Hiroshima and Nagasaki
6 AND 9 AUGUST 1945
At 2:45 in the morning of August 6, 1945, an American B-29 bomber flew north from Tinian Island in the Marianas toward Japan. Three and a half hours later, over the city of Hiroshima, the Enola Gay dropped an 8,900-pound atomic weapon from its specially modified bomb bay. Two thousand feet above the ground, the bomb, dubbed "Little Boy" by its makers, detonated, leveling almost 90% of the city.
On August 9, another B-29, Bockscar, set out for the Kokura Arsenal on the southwest Japanese island of Kyushu. Foul weather, however, persuaded the pilot to proceed instead toward Nagasaki, the home of a Mitsubishi torpedo factory. Over this secondary target Bockscar dropped a larger device, code-named "Fat Man." Local geography spared Nagasaki from the near total devastation suffered by Hiroshima; only one third of the city was destroyed.
Fat Man and Little Boy
Fat Man and Little Boy, both weapons of unparalleled destructive power, were actually quite different. Little Boy, fueled by highly enriched uranium-235, was triggered by a simple "gun" mechanism; a small, slug-shaped piece of uranium was fired down a barrel into a larger, cup-shaped piece. This elementary design generated a destructive force of about 15 kilotons—the equivalent of 15,000 tons of TNT. A much more complex implosion-type device triggered Fat Man. It consisted of a plutonium-239 core surrounded by high explosives wired to explode simultaneously. The shock waves from these conventional explosions triggered the fission of the plutonium, which yielded a 22 kiloton explosion. The attacks on Hiroshima and Nagasaki had a devastating psychological impact on the already weakened Japanese. Emperor Hirohito accepted the U.S.' terms of surrender on August 14. On September 2, Japan signed an official declaration of surrender aboard the U.S.S. Missouri.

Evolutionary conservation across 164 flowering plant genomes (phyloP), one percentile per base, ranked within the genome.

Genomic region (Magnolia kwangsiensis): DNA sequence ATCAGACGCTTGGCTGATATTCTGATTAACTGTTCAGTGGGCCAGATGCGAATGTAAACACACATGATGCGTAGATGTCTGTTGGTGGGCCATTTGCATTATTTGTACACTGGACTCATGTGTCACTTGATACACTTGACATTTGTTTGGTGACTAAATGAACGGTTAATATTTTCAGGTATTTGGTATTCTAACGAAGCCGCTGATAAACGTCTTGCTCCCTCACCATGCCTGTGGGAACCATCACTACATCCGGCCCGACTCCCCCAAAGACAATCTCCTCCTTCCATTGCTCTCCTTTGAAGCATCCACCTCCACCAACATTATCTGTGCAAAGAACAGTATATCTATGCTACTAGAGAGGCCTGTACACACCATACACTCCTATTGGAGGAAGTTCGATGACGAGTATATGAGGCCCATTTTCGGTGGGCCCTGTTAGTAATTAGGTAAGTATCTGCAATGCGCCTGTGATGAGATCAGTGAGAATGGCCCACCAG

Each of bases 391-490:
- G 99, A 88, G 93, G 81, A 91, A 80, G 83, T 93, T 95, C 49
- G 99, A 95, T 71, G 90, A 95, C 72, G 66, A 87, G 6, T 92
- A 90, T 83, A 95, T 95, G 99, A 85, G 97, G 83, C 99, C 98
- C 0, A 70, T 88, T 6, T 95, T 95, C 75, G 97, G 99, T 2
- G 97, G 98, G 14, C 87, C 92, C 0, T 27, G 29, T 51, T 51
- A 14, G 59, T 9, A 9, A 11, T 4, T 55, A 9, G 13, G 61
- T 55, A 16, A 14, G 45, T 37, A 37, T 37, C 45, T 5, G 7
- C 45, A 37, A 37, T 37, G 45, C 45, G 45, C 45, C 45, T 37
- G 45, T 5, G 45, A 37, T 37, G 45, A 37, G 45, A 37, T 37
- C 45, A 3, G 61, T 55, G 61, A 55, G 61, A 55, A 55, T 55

U.S. military officials believed that such a massive demonstration of U.S. military power was the only reasonable way to force an unconditional Japanese surrender. Though the islands' supply lines had been cut, the Japanese air force was a shambles, and Tokyo was nearly in ruins, it was still widely believed that no conventional military action short of an invasion could make Japan surrender. In her entire history, Japan had never been invaded or defeated. Even after the destruction of Hiroshima, she refused to capitulate. The decision to bomb Hiroshima and Nagasaki—the first and last use of atomic weapons in combat—remains one of the most controversial in military history. Altogether, the two bombings killed an estimated 110,000 Japanese citizens and injured another 130,000. By 1950, another 230,000 Japanese had died from injuries or radiation. Though the two cities were nominally military targets, the overwhelming majority of the casualties were civilian.
Needless Tragedy or Prudent Military Decision?